This production is ultimately about the way women’s experiences are far more complex than men dare recognise, because women are fighting against an inherent and systematic lack of power that many men simply cannot fully comprehend. As young women, those power dynamics constantly used against us can feel insurmountable and Sexual Misconduct of the Middle Classes absolutely rings true in that regard. As Jon looks at Annie with genuine pride in the final scenes set many years later when she is a successful writer, I gagged. He truly thinks of himself as her shepherd, nurturing her talent, looking back on their torrid affair with a fondness for the time they had shared. He thinks he did her a favour and the audience can’t stand his delusion.
The power of this writing is that Annie never takes on the victim role many of our peeping eyes may sadistically want to see. This man has not broken her. But why should that make what he did any less wrong? As I left the theatre, I heard people lamenting she hadn’t gone on a tirade, taken back the microphone at the end and given us a classic feminist rant for the ages. At the time I agreed – it had me torn. Did I love this show or hate it? Thinking back on it now, I’m beginning to realise that maybe we all had missed the point. She shouldn’t need to tell us what we already know. Women shouldn’t need to write plays decrying their all too common personal experiences. ‘#MeToo plays’ should not be a category of literature. Maybe the ‘rockstar authors’ should just learn to do better.
Lily, 24 [she/her]
Undoubtedly a thought-provoking watch.
The show follows a middle-aged author turned professor as he initiates an affair with one of his students. Dan Spielman is absolutely mesmerising and exceptionally talented, effortlessly holding the fort before we meet Annie. He paints Jon out to be intriguing and likeable before making our stomachs churn as he submits to emotional turmoil and lust by engaging in this sexual relationship with painfully innocent Annie, played by the refreshing Izabella Yena.
It was disturbing to watch a young and promising woman become a pawn to a wilting man’s desires. The blocking and ever-present intricacy were captivating, overseen by the admirable Petra Kalive. The stark casting of a short, young, and beautiful girl against a much taller and older man paints so vividly a common, hush-hush scenario as we watch their bodies intertwine. My heart broke more and more with every time Annie was disappointed and overlooked – could this risqué fling ever provide her with the acceptance and love that her young heart was yearning for?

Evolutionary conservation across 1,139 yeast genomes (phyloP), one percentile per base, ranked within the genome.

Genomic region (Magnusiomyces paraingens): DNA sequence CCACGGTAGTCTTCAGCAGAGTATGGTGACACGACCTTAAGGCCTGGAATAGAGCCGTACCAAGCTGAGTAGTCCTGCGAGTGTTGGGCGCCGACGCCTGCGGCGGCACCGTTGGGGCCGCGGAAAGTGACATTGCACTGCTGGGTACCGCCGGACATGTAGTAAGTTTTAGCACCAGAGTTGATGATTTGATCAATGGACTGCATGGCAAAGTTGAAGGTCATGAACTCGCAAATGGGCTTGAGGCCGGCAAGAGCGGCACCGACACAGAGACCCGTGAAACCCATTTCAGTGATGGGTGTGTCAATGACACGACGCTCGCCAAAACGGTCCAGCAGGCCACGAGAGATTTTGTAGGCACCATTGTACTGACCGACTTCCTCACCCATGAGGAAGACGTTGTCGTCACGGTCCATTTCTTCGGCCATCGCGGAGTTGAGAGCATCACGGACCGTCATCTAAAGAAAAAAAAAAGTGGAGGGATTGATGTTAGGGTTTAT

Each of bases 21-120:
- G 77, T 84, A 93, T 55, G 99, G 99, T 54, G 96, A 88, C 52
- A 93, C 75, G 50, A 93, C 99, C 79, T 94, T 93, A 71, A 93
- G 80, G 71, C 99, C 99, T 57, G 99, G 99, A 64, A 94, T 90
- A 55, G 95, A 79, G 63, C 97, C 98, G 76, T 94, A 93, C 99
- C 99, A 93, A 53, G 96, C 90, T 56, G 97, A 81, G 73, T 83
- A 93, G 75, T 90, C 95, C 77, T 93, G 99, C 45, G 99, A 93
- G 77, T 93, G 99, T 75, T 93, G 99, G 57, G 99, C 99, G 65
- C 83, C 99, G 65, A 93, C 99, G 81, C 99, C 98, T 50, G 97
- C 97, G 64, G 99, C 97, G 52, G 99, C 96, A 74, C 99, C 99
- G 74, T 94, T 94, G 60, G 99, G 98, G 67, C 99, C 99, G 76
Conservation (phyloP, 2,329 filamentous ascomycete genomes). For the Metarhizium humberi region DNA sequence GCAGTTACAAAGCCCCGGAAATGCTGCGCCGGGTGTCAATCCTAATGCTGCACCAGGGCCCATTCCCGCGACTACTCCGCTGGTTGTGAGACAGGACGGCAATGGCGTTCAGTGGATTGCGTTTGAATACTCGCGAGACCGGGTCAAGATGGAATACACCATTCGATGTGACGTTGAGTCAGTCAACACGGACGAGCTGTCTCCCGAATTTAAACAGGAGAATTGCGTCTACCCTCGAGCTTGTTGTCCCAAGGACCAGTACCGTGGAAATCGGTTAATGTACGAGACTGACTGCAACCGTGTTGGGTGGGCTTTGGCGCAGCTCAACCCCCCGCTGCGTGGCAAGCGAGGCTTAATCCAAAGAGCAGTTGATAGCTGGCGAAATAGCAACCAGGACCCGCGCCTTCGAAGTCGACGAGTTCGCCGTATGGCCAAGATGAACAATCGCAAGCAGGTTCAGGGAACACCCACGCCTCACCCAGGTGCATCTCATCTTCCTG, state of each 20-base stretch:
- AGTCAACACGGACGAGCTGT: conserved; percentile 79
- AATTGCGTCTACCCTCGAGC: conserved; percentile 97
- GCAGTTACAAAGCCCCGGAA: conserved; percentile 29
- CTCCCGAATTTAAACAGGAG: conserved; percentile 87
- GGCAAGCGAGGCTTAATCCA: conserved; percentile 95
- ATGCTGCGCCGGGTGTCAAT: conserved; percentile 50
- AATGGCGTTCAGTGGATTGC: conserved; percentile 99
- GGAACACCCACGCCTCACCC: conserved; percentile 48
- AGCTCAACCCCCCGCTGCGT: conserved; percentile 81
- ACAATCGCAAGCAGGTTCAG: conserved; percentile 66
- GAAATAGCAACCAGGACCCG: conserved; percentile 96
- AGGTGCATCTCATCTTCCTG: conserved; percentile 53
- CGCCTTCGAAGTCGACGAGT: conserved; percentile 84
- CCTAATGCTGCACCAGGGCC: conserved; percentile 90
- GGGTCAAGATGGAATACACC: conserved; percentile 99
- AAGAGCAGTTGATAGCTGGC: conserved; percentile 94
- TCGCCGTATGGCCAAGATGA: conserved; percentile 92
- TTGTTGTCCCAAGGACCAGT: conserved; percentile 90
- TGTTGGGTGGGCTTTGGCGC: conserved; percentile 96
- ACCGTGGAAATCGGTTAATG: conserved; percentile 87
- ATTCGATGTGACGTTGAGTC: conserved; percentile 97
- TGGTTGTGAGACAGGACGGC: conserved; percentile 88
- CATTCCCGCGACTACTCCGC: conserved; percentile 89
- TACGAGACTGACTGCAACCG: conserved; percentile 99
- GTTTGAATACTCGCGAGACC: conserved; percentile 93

At the close of the play, we are left with a huge revelation that was highly intelligent and masterfully done by Canadian playwright, Hannah Moscovitch. Although it did feel unfinished. I needed to see and hear more from Annie for her specifically to take charge and take back her narrative with stronger valour. Unfortunately, I felt the nature of the ending excused Jon’s activity and, even though the end of the play is not the end of Annie’s life, that Annie would deny herself the respect of coming forward as a victim or acknowledging that wrong was done to her.
In design terms, the set was understated and gorgeous. Books, chairs, stationary all stacked up in carefully chosen shapes, almost all of which were used at one time to create a new setting. Yet it was still ‘mundane’ enough to allow us to focus on the plot. The lighting also deserves a special mention as I was pleased with the layering of warm hues right down to lights amongst a stack of books. The follow-spot created a nice foreshadow to this end’s revelation- which you’ll have to see to find out.
Anjelica, 21 [she/her]
Melbourne Theatre Company’s Sexual Misconduct of the Middle Classes plays at Belvoir St. Theatre from the 2nd of June to the 10th of July. Book tickets here.